SME finds business in educating Madagascar

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Recently I met a remarkable entrepreneur in Antanarivo, Madagascar. Maxime, aged 70, worked for many years as a teacher. Twenty-five years ago he started writing text books for schools. Ten years ago he decided to set up a printing and binding operation to publish the books. Today he is the dominant text book author and publisher in the country. Each day he rises at 3am to write another section of a text book.

English was recently added to the existing official languages of Malagasy and French, thus opening up opportunities for more text books. Maxime's business premises consist of his house, with an adjoining building housing the printing and binding machinery. I met Maxime because he has received financing from a fund managed by Business Partners International.

Business Partners, which is South African-based, specializes in providing small businesses like Maxime's with risk capital. They are very good at it - and at reaching large numbers of small companies. Over the past few years BPI has provided thousands of SMEs with equity, quasi-equity and - crucially - hands-on advice.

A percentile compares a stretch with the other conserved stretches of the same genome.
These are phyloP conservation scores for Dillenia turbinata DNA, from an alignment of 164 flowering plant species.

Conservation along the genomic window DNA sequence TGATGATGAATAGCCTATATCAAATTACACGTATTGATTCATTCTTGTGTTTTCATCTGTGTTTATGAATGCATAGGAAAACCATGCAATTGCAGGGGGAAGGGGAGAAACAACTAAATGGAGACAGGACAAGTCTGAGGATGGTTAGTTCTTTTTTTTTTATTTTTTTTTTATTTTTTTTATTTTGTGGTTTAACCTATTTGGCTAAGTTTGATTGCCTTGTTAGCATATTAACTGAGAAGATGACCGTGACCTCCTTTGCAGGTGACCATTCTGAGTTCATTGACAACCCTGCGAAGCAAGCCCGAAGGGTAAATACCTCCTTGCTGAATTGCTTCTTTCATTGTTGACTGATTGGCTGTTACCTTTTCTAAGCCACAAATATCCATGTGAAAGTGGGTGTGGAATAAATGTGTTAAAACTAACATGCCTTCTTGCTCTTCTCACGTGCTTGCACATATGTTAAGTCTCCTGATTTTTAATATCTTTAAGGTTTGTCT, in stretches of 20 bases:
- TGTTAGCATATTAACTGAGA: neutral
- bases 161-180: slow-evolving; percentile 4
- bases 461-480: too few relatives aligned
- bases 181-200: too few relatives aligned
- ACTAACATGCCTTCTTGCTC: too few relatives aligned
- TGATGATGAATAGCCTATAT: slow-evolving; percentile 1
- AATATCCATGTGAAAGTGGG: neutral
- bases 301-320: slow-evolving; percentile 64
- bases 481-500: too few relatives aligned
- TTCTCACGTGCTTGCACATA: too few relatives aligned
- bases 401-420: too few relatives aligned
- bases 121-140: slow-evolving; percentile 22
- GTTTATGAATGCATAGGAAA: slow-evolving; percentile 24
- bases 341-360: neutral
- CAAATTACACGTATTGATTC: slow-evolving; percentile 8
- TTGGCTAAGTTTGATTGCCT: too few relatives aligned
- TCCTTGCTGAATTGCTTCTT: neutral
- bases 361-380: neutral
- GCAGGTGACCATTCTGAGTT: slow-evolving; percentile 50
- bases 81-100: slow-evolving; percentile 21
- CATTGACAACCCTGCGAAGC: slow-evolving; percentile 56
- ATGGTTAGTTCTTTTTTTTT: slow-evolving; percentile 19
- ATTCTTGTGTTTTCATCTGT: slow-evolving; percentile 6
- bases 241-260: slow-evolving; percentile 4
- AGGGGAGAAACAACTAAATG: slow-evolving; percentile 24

One of the key products which BPI offers is the so-called "royalty loans" whereby the entrepreneur is provided with a low interest loan, but with a "royalty" payment if it reaches certain targets. This form of risk-sharing is very attractive to small businesses. BPI is one of the few managers in emerging markets to have demonstrated a successful track record in reaching large numbers of SMEs. Last week, G-8 called for turning Africa into a "continent of opportunity" recognizing SMEs' role as drivers of local sustainable economic growth.


Laurence Carter

Senior Director, Public-Private Partnerships Group

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